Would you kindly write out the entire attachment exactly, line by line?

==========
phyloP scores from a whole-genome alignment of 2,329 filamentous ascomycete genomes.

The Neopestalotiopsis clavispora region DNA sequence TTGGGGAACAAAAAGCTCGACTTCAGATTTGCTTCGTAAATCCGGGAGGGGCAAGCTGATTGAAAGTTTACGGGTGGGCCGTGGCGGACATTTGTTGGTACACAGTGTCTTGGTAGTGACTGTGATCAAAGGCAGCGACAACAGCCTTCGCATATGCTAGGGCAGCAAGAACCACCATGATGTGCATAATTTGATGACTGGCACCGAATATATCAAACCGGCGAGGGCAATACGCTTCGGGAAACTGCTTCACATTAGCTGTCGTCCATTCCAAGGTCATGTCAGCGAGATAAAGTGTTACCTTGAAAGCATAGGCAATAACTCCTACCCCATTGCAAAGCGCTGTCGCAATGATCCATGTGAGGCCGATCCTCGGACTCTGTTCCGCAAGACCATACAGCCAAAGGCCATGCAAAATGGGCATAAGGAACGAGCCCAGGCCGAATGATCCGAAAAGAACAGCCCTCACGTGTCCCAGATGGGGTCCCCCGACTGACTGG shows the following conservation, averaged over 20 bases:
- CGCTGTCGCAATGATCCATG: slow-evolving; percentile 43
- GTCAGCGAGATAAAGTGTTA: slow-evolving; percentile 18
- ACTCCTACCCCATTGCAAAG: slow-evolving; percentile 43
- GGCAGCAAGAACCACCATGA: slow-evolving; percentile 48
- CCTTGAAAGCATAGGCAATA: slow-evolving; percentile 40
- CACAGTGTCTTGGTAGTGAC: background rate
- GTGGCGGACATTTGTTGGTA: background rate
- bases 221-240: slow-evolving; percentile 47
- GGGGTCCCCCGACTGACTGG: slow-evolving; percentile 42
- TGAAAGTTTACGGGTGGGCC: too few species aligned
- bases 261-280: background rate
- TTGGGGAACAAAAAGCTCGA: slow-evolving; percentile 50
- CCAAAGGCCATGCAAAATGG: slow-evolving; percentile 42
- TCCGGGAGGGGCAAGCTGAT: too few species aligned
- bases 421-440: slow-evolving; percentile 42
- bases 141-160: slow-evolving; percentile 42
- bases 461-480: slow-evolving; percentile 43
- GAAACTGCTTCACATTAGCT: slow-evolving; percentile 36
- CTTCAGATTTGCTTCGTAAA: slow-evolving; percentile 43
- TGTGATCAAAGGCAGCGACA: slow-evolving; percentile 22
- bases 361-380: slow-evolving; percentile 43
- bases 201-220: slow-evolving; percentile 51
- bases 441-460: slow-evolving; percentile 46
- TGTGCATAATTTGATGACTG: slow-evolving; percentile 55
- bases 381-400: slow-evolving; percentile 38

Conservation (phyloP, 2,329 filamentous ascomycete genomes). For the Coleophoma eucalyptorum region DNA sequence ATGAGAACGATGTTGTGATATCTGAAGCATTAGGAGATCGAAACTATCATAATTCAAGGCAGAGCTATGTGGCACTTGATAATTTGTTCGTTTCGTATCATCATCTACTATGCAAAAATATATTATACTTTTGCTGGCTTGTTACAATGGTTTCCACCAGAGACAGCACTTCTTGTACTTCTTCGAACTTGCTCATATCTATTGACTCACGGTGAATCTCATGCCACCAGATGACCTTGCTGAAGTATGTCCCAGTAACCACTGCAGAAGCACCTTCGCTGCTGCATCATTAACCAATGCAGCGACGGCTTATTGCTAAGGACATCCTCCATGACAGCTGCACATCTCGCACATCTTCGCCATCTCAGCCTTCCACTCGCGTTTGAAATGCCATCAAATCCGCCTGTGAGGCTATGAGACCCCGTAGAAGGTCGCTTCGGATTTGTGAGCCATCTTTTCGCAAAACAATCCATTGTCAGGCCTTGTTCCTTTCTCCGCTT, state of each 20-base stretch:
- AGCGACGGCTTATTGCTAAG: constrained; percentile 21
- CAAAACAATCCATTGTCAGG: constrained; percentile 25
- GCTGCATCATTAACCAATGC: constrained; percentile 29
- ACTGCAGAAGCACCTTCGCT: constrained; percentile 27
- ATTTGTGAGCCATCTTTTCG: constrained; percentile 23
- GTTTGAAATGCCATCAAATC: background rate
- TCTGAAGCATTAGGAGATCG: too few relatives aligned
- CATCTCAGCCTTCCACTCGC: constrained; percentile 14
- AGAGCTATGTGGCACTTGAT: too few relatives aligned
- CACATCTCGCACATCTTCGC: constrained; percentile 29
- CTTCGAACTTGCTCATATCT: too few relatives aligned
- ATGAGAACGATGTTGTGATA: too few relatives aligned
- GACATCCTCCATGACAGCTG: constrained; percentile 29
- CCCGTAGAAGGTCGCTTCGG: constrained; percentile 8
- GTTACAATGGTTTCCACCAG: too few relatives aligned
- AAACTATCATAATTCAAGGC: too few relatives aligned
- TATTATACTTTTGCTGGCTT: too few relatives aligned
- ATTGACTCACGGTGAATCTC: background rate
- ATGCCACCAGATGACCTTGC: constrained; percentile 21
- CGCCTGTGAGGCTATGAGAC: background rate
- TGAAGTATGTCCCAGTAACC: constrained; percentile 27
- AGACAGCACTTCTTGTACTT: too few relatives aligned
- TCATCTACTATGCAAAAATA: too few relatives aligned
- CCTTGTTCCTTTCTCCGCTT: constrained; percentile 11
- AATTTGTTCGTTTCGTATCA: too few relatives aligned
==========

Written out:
phyloP scores from a whole-genome alignment of 2,329 filamentous ascomycete genomes.

The Neopestalotiopsis clavispora region DNA sequence TTGGGGAACAAAAAGCTCGACTTCAGATTTGCTTCGTAAATCCGGGAGGGGCAAGCTGATTGAAAGTTTACGGGTGGGCCGTGGCGGACATTTGTTGGTACACAGTGTCTTGGTAGTGACTGTGATCAAAGGCAGCGACAACAGCCTTCGCATATGCTAGGGCAGCAAGAACCACCATGATGTGCATAATTTGATGACTGGCACCGAATATATCAAACCGGCGAGGGCAATACGCTTCGGGAAACTGCTTCACATTAGCTGTCGTCCATTCCAAGGTCATGTCAGCGAGATAAAGTGTTACCTTGAAAGCATAGGCAATAACTCCTACCCCATTGCAAAGCGCTGTCGCAATGATCCATGTGAGGCCGATCCTCGGACTCTGTTCCGCAAGACCATACAGCCAAAGGCCATGCAAAATGGGCATAAGGAACGAGCCCAGGCCGAATGATCCGAAAAGAACAGCCCTCACGTGTCCCAGATGGGGTCCCCCGACTGACTGG shows the following conservation, averaged over 20 bases:
- CGCTGTCGCAATGATCCATG: slow-evolving; percentile 43
- GTCAGCGAGATAAAGTGTTA: slow-evolving; percentile 18
- ACTCCTACCCCATTGCAAAG: slow-evolving; percentile 43
- GGCAGCAAGAACCACCATGA: slow-evolving; percentile 48
- CCTTGAAAGCATAGGCAATA: slow-evolving; percentile 40
- CACAGTGTCTTGGTAGTGAC: background rate
- GTGGCGGACATTTGTTGGTA: background rate
- bases 221-240: slow-evolving; percentile 47
- GGGGTCCCCCGACTGACTGG: slow-evolving; percentile 42
- TGAAAGTTTACGGGTGGGCC: too few species aligned
- bases 261-280: background rate
- TTGGGGAACAAAAAGCTCGA: slow-evolving; percentile 50
- CCAAAGGCCATGCAAAATGG: slow-evolving; percentile 42
- TCCGGGAGGGGCAAGCTGAT: too few species aligned
- bases 421-440: slow-evolving; percentile 42
- bases 141-160: slow-evolving; percentile 42
- bases 461-480: slow-evolving; percentile 43
- GAAACTGCTTCACATTAGCT: slow-evolving; percentile 36
- CTTCAGATTTGCTTCGTAAA: slow-evolving; percentile 43
- TGTGATCAAAGGCAGCGACA: slow-evolving; percentile 22
- bases 361-380: slow-evolving; percentile 43
- bases 201-220: slow-evolving; percentile 51
- bases 441-460: slow-evolving; percentile 46
- TGTGCATAATTTGATGACTG: slow-evolving; percentile 55
- bases 381-400: slow-evolving; percentile 38

Conservation (phyloP, 2,329 filamentous ascomycete genomes). For the Coleophoma eucalyptorum region DNA sequence ATGAGAACGATGTTGTGATATCTGAAGCATTAGGAGATCGAAACTATCATAATTCAAGGCAGAGCTATGTGGCACTTGATAATTTGTTCGTTTCGTATCATCATCTACTATGCAAAAATATATTATACTTTTGCTGGCTTGTTACAATGGTTTCCACCAGAGACAGCACTTCTTGTACTTCTTCGAACTTGCTCATATCTATTGACTCACGGTGAATCTCATGCCACCAGATGACCTTGCTGAAGTATGTCCCAGTAACCACTGCAGAAGCACCTTCGCTGCTGCATCATTAACCAATGCAGCGACGGCTTATTGCTAAGGACATCCTCCATGACAGCTGCACATCTCGCACATCTTCGCCATCTCAGCCTTCCACTCGCGTTTGAAATGCCATCAAATCCGCCTGTGAGGCTATGAGACCCCGTAGAAGGTCGCTTCGGATTTGTGAGCCATCTTTTCGCAAAACAATCCATTGTCAGGCCTTGTTCCTTTCTCCGCTT, state of each 20-base stretch:
- AGCGACGGCTTATTGCTAAG: constrained; percentile 21
- CAAAACAATCCATTGTCAGG: constrained; percentile 25
- GCTGCATCATTAACCAATGC: constrained; percentile 29
- ACTGCAGAAGCACCTTCGCT: constrained; percentile 27
- ATTTGTGAGCCATCTTTTCG: constrained; percentile 23
- GTTTGAAATGCCATCAAATC: background rate
- TCTGAAGCATTAGGAGATCG: too few relatives aligned
- CATCTCAGCCTTCCACTCGC: constrained; percentile 14
- AGAGCTATGTGGCACTTGAT: too few relatives aligned
- CACATCTCGCACATCTTCGC: constrained; percentile 29
- CTTCGAACTTGCTCATATCT: too few relatives aligned
- ATGAGAACGATGTTGTGATA: too few relatives aligned
- GACATCCTCCATGACAGCTG: constrained; percentile 29
- CCCGTAGAAGGTCGCTTCGG: constrained; percentile 8
- GTTACAATGGTTTCCACCAG: too few relatives aligned
- AAACTATCATAATTCAAGGC: too few relatives aligned
- TATTATACTTTTGCTGGCTT: too few relatives aligned
- ATTGACTCACGGTGAATCTC: background rate
- ATGCCACCAGATGACCTTGC: constrained; percentile 21
- CGCCTGTGAGGCTATGAGAC: background rate
- TGAAGTATGTCCCAGTAACC: constrained; percentile 27
- AGACAGCACTTCTTGTACTT: too few relatives aligned
- TCATCTACTATGCAAAAATA: too few relatives aligned
- CCTTGTTCCTTTCTCCGCTT: constrained; percentile 11
- AATTTGTTCGTTTCGTATCA: too few relatives aligned